Is This Classic Wrestling Series About to Pin the WWE?
WWE 2K18

It’s Wrestle Kingdom season, and this year it came with video game news. New Japan Pro Wrestling, Japan’s biggest and most internationally-renowned wrestling promotion, has really been dipping its toe in gaming as of late. The company has cameoed in several games, from Taiko no Tatsujin (the uh, cute drum game for you normies out there) and Yakuza 6, to Tekken 7. But during 2018’s Wrestle Kingdom Fan Festa, a fun event preceding the company’s biggest annual show, New Japan announced a partnership with Fire Pro Wrestling World, a game that spent a big chunk of 2017 building a fanbase via Steam Early Access. With the game’s PS4 debut later this year, the partnership will see the game shipping with not only playable NJPW wrestlers, but a new campaign story mode based on the promotion.

Meanwhile, WWE 2K18 has come and gone and done little in the way of helping the brand’s reputation. In fact, between the initial release’s huge instability issues and the quietly released, hot garbage Switch port, the series seems like it’s sitting at an all-time low. Even the fans typically willing to brush aside the problems seem to be losing heart. Despite having an incredible roster and the backing of a famous sports game publisher in 2K, the old framework still provided by longtime developer Yukes just isn’t holding up in the PlayStation 4 and Xbox One generation.


Fire Pro Wrestling, on the other hand, is a different beast entirely. It has never been a visual feast, but ever since its early days on the Super Famicom the series has been legendary for being Hardcore Ay Eff. Fire Pro is all about tight controls, tons of moveset variety, accuracy, and of course thorough wrestler customization options. The series did struggle for a while due to a lack of real life cross-promotion, despite seeing obscure North American releases on both the PlayStation 2 and Game Boy Advance, but Fire Pro Wrestling World seems to be a big, successful (niche) comeback. The Early Access run did well, and the upcoming console release will ensure visibility. But now the star power has arrived.

New Japan Pro Wrestling has been on a tear in the last few years. From the rise of the Bullet Club leading to new heights for now-WWE talent like Finn Balor and AJ Styles, to the effortless, charismatic appeal of longtime champ Kazuchika Okada and the new generation of the Bullet Club led by Internet superstars the Young Bucks and Kenny Omega. The underground following of New Japan in the west has grown and grown over time, and has exploded to the point that New Japan is now providing an online streaming service, English commentary and even a multi-day live event held in California. Not only do more and more casual wrestling fans know what New Japan is, but New Japan is managing to maintain its image of being a “cool” alternative to WWE.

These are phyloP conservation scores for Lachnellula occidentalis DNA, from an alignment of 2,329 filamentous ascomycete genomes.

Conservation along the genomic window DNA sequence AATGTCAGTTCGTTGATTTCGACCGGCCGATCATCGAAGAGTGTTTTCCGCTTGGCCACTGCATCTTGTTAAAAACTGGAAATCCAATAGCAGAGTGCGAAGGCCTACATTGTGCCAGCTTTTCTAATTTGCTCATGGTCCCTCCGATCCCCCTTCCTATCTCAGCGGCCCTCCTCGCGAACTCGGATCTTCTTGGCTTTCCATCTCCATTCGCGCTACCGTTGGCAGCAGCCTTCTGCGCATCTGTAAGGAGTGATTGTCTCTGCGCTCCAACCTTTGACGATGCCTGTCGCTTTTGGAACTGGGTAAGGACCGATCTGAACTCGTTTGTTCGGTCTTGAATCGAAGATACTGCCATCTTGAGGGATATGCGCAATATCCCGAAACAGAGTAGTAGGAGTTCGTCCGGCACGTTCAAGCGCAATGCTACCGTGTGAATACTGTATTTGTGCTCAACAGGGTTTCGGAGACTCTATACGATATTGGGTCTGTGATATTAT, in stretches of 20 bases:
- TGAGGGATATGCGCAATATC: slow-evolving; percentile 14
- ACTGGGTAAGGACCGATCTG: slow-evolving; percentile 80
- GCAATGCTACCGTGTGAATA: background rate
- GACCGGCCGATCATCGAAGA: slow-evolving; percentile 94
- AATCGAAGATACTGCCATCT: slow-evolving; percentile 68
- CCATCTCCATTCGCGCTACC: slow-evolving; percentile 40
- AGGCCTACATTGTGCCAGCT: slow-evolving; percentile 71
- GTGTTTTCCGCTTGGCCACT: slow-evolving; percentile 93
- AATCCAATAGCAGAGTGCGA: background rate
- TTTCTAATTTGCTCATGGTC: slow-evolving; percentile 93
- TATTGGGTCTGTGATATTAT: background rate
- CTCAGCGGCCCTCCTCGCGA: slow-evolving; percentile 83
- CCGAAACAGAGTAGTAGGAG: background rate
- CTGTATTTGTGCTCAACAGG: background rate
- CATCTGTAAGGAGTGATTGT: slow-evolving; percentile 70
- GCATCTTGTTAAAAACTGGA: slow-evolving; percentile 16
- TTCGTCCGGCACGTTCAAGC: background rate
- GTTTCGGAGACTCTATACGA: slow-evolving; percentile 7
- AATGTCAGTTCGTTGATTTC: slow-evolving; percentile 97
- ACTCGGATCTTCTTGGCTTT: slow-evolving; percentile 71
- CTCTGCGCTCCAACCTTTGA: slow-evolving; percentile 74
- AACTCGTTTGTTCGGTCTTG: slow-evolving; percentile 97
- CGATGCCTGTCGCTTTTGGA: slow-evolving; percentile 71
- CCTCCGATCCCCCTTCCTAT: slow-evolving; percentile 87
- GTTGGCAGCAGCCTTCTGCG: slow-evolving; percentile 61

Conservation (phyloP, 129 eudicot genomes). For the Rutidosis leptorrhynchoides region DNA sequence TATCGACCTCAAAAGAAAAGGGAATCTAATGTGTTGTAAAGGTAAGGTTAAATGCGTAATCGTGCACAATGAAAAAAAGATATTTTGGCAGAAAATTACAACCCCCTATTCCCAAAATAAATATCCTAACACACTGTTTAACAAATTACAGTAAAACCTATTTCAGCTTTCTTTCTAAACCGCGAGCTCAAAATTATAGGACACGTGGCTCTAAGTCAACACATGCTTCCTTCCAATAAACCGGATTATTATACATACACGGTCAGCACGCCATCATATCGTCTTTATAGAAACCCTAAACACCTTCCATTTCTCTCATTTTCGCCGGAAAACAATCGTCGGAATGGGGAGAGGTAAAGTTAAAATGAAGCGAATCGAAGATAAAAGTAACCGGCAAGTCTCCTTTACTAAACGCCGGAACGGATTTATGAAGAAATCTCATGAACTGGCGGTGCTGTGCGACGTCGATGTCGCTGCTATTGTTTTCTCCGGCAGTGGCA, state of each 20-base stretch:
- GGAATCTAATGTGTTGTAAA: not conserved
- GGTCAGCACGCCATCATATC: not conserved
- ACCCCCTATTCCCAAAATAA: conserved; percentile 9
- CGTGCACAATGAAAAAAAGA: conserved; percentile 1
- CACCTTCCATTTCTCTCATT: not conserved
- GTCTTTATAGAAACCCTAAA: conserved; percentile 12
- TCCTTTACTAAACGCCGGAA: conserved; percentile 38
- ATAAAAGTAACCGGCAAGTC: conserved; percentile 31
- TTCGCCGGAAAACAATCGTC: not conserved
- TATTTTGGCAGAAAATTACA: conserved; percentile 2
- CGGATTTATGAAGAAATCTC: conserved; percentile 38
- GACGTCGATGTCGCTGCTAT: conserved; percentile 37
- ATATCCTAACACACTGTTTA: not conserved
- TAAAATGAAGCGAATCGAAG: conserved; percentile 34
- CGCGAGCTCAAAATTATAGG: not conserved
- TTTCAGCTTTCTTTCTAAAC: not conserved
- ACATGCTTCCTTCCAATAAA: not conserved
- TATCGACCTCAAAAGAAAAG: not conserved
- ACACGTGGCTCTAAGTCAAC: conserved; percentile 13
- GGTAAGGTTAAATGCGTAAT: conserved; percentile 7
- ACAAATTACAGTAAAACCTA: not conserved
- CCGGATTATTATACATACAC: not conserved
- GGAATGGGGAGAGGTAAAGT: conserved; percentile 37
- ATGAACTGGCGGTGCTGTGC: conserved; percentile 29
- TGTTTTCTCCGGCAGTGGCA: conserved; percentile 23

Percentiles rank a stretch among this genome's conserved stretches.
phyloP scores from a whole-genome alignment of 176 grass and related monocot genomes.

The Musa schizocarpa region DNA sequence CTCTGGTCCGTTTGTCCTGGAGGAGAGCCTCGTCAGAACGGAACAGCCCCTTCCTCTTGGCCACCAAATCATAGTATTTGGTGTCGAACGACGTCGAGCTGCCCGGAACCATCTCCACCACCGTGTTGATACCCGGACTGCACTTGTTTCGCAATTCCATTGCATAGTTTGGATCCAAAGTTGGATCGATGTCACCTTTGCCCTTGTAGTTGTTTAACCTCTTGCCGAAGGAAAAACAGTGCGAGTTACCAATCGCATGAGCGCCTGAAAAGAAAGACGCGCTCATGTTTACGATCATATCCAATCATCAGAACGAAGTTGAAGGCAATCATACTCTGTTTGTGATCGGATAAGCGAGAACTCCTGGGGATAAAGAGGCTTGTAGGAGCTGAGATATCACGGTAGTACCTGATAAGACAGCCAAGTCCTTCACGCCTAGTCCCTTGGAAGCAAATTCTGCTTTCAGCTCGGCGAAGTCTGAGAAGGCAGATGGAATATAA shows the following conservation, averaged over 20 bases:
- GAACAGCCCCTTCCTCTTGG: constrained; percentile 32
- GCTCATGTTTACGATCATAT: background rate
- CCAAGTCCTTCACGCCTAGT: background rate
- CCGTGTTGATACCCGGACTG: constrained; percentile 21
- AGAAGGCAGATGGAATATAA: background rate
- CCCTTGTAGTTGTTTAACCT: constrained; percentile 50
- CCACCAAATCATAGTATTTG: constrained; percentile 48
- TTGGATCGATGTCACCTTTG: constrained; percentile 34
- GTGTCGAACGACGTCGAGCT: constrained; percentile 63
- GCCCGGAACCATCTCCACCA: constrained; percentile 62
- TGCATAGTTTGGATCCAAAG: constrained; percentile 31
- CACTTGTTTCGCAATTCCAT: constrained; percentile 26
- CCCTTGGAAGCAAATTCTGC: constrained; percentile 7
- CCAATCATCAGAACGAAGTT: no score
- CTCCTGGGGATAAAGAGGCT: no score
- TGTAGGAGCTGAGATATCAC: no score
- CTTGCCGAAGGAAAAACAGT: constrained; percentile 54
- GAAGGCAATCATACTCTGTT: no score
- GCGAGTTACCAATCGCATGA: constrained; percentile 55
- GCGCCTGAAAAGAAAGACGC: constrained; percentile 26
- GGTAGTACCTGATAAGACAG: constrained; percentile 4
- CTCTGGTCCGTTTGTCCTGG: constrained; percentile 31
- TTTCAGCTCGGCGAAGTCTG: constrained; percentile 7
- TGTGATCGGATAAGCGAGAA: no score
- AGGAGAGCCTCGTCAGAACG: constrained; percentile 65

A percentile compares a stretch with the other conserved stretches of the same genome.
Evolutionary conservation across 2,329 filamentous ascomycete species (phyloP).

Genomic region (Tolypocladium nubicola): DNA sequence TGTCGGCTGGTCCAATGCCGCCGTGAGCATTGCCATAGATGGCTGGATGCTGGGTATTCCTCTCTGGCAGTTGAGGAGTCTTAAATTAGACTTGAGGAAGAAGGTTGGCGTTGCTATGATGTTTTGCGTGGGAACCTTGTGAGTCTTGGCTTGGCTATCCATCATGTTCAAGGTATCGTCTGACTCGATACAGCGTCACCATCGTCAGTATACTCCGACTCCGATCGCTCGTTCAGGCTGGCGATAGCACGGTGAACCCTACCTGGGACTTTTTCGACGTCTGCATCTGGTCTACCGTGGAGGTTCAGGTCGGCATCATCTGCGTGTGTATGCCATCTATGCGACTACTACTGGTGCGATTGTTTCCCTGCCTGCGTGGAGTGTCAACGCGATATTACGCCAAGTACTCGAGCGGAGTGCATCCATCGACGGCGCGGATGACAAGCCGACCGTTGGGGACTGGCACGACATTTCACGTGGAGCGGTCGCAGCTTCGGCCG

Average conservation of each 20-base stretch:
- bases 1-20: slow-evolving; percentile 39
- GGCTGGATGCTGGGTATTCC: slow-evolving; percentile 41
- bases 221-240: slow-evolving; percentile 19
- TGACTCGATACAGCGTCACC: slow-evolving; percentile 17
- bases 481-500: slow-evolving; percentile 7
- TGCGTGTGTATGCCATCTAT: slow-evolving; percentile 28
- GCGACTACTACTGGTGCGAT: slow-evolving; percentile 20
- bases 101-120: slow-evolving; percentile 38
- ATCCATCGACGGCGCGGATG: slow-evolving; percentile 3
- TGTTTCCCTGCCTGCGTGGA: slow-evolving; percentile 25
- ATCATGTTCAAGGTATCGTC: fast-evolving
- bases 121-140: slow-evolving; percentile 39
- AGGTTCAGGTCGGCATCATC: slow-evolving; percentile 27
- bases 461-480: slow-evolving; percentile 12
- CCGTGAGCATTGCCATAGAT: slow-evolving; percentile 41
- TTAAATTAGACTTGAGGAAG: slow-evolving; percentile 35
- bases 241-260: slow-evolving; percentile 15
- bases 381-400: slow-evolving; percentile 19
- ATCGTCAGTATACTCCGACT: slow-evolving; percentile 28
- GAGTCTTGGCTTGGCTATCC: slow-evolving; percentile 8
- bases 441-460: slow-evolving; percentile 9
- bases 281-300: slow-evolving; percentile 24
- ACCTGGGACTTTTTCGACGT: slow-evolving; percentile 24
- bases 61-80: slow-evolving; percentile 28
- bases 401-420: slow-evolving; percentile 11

WWE 2K18

This cross-promotion is just what Fire Pro Wrestling World needs to get more hesitant eyeballs in front of it. People who may have ignored the game before will see the likes of Okada or Omega, and take a look. They’ll play the campaign, then get hooked on the extensive customization options that the WWE 2K series no longer really has. Sure, the visuals are still in 2.5D, but with better animations and more detail than ever before. It’s a wrestling game with actual appeal, both as a customizable wrestling video game sandbox, and a game that’s actually stable and fun to play. It’s not exactly AAA level, but when AAA level is a big, bloated mess that brings in low review scores and frustrated fans, maybe checking out the cooler, leaner alternative will give way to some serious growth for Fire Pro Wrestling World, and New Japan as well.

Lucas White
Lucas White

Writing Team Lead
Date: 01/05/2018

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